How to Fly Safely During COVID & Omicron

Omicron Variant

We have not recovered from the Delta variant yet, only to enter a new phase with the onset of the Omicron variant. While we don’t yet know whether the new variant is more severe (the initial evidence is that it is not) or whether it can more easily get around the vaccines, we do know it is much more infectious.

Many of you are likely considering a flight for the upcoming holidays or for a winter vacation. After all, news outlets (and we at Taste Vacations) have been talking about living with the pandemic and moving on with our lives. So how do you fly safely during COVID, especially with the more contagious Omicron variant?

Flying Is Generally Low Risk

Studies have shown from early on that flying during COVID appears to be much lower risk than you might imagine. A recent survey published September 3 in the Journal of Travel Medicine analyzed 18 such studies and found 273 “index” cases – those who brought the virus on board – and 64 “secondary” cases – those who were infected while onboard.

This in no way represents the total number of infected people who have flow nor the total infections that have happened on airlines. It also isn’t accurate even for those 273 cases, since contact tracing is not regularly done. But it does show that in these documented instances, infected people have not spread the disease to large numbers on airplanes.

In our own personal experience, we are not aware of any of our 2021 travelers getting infected on airplanes en route to our tours.

Precautions You Can Take

I flew over Thanksgiving and will be on another flight tomorrow morning to run a sea kayaking tour in Baja, Mexico for our sister company, Zephyr Adventures. I feel comfortable with my safety while at the airport and on board. Here is what I do to decrease risks:

N95 Mask: Perhaps the easiest and most effective precaution I take is that I ditch my normal cloth mask and instead wear an N95 mask in the airport and on board. Studies modeling aerosol dispersion on an aircraft found that the risk of infection declines by 73% if everyone on board has a “high efficiency” mask and by 32% if everyone has a “low efficiency” mask. I can’t control what others do but I must say I feel pretty comfortable with my N95 mask on. I found it striking that at the end of a long interview in The Scientist magazine, Ashok Srinivasan of the Viral Infection Propagation Through Air-Travel project said:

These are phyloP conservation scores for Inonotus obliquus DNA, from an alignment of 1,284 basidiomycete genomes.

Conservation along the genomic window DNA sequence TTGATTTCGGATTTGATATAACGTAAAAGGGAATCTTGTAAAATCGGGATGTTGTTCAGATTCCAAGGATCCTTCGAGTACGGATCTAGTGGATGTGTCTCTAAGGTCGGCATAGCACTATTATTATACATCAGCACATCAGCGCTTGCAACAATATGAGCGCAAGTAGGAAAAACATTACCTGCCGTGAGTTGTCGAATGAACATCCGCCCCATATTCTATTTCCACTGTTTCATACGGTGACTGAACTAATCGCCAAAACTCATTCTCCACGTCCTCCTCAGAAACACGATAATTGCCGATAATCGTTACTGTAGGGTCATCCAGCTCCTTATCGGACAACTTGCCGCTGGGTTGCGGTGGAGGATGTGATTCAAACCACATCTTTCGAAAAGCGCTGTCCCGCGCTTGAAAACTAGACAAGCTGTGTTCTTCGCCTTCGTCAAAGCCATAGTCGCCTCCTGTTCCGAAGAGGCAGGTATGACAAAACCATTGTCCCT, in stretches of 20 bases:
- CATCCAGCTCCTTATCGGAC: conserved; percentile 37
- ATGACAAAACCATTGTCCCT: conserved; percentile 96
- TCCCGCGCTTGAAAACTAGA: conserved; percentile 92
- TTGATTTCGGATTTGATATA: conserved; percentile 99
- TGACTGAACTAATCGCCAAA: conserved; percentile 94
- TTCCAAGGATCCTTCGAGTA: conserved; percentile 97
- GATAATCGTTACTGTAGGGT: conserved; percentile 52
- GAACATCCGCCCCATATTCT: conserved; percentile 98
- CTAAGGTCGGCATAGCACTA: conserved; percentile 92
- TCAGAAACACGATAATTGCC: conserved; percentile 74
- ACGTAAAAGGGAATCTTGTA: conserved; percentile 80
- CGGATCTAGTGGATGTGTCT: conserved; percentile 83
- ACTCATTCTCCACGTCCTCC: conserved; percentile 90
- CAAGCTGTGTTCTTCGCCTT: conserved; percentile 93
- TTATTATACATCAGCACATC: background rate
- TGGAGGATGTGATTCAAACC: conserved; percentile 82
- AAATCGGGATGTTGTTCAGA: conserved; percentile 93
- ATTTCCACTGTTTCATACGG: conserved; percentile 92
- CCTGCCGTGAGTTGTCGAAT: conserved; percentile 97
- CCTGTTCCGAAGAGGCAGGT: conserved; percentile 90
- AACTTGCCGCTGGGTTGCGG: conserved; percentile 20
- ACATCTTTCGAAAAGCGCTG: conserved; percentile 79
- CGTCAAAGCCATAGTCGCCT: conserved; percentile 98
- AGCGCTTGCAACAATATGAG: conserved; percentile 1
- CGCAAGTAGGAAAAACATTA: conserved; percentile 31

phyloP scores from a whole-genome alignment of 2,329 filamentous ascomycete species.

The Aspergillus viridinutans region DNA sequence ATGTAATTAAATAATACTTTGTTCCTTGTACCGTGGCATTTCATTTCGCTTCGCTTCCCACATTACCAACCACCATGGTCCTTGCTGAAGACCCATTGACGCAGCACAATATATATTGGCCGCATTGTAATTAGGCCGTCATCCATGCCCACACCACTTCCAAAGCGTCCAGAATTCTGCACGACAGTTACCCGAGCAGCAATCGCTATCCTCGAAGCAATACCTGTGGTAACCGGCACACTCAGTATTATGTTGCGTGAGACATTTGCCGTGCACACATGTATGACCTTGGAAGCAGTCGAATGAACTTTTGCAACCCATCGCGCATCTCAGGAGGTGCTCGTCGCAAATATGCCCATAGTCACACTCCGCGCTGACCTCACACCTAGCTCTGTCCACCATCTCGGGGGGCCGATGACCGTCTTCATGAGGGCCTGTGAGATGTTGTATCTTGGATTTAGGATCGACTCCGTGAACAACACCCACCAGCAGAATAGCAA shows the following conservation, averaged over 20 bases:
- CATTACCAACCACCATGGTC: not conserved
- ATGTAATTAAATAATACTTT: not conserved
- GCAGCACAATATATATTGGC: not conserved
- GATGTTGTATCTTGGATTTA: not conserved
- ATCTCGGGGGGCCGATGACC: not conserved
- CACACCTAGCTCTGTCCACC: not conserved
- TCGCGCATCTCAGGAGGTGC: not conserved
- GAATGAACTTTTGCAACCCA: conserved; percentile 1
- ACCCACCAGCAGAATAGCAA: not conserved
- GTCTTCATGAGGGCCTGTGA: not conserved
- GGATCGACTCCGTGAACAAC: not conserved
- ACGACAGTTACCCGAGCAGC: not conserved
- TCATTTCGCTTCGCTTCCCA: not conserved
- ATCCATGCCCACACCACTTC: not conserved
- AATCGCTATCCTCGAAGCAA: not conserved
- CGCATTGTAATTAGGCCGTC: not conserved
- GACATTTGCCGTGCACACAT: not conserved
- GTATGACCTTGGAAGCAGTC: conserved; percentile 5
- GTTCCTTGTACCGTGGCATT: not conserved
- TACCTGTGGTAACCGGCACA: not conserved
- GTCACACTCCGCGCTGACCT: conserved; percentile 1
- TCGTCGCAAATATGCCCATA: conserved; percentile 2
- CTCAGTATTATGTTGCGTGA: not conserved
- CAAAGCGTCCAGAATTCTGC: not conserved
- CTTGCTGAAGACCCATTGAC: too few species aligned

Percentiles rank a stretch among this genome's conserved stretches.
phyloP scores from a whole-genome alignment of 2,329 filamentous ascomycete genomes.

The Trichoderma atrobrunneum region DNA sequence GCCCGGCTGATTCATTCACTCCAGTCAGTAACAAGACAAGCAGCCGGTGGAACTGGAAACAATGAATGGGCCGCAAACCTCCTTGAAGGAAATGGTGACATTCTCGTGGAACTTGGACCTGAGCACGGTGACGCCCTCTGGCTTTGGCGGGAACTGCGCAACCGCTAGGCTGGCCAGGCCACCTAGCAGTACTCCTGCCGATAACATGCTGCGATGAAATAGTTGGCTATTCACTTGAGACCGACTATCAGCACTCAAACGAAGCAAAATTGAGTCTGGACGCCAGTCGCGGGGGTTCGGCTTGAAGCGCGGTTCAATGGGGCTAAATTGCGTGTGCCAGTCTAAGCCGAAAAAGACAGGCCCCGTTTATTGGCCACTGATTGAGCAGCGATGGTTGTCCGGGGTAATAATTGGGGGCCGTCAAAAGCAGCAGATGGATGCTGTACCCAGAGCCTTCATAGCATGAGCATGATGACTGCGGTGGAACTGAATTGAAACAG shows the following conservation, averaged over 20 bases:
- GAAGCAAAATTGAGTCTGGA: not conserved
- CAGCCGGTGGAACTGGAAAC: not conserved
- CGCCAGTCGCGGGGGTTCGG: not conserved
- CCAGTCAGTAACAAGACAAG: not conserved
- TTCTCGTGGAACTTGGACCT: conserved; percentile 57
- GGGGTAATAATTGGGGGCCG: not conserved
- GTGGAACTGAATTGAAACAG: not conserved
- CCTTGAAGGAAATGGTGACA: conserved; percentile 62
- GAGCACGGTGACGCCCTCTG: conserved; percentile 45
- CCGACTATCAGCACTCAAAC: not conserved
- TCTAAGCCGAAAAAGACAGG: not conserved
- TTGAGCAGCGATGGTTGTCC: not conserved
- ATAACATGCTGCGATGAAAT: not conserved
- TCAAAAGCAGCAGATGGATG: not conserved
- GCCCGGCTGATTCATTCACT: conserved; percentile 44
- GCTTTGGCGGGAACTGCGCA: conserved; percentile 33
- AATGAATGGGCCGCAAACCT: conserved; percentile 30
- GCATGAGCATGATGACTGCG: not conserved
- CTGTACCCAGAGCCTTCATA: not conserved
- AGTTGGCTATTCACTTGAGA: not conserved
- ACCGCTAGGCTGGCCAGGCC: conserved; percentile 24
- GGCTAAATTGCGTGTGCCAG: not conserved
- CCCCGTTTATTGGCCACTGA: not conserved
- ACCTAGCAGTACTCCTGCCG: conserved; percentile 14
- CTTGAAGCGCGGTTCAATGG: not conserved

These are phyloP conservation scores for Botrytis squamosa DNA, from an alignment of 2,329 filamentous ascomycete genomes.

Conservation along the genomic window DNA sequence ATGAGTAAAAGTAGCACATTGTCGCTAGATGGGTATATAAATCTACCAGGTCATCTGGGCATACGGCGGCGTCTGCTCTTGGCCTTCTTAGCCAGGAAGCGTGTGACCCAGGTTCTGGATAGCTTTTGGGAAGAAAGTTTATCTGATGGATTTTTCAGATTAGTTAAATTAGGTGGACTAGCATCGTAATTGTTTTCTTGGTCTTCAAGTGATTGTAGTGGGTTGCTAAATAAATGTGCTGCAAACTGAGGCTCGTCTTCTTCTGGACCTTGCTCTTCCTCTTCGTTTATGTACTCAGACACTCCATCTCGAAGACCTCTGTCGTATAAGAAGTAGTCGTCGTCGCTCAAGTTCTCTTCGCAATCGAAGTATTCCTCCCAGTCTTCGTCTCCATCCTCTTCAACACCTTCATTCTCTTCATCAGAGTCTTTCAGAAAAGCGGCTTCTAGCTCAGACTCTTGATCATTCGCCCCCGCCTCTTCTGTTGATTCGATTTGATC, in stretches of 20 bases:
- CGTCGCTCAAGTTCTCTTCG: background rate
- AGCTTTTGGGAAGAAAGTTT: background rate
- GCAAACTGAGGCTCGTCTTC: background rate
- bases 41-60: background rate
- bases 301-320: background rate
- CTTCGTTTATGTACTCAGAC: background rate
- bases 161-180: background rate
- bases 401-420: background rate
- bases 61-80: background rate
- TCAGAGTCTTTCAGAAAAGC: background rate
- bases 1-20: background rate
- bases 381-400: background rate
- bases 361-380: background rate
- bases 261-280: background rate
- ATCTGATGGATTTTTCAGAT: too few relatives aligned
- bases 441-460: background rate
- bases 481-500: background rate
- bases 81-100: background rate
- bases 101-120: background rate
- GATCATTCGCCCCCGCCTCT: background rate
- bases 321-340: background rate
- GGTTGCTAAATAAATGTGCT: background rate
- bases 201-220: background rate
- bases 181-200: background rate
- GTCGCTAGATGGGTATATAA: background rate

“The risk of infection from air travel or any other situation can almost be eliminated by using an N95 mask or equivalent.” And in talking about other precautions “If people wear N95 masks, then most of this actually doesn’t matter.” Note this was an April 2021 interview before recent variants but the message is still the same. Wear an N95 mask in the airport and on the plane.

While Seated: Studies have shown that keeping your air nozzle on and pointed down past your face disperses aerosol droplets. I keep this on all flight. I also use a wipe to clean all the surfaces I might touch; this might or might not be necessary but it doesn’t take much time or effort.

Meal and Snack Time: I sat on the plane two days ago next to a young woman who kept her mask on the whole time … except when the paltry snack and drinks were served. At that point, she calmly sipped her coffee for 20 minutes with her mask down. This, of course, is what many other people are doing at the exact same time.

I try to eat before boarding, either at home or in an isolated place in the airport. When I do drink or have a snack on board, I take quick bites or sips and replace my mask. I don’t do this during meal or snack service. I find the N95 masks are hard to wear while chewing, so if I do eat a larger snack or sandwich on board, I usually swap out the 95 for a more flexible cloth mask that I can wear while chewing and then put the 95 mask on when I am done.

Boarding: While on a plane, you are at risk from those seated immediately around you. If they are not infected, your risk is small. While boarding, you are standing in line next to additional passengers who are in line next to you or perhaps seated in the aisle as you are passing, waiting for someone to stow their luggage. It is also true that those highly effective aircraft ventilation systems are not always turned on while a plane is sitting on the tarmac – it depends on the pilot. So the longer you sit on the plane on the tarmac, the greater your risk. My strategy is to be the very last person to board the plane, so that I can hang out at the end of the line while boarding and reduce my exposure to others. Granted if you have a carryon and need to fight for stowage space, this strategy does not work.

At the Airport: The goal is to minimize your time next to people you do not know. I usually sit and wait at a gate that is not being used near my own gate. I definitely don’t eat in airport restaurants or drink in airport bars. I keep my airport mask on. I have had TSA Pre-Check for a number of years now and find it absolutely necessary to reduce wait times going through screening. I also registered for Clear this year, which I highly recommend if it is available at your home airport as it essentially eliminates waiting at security.

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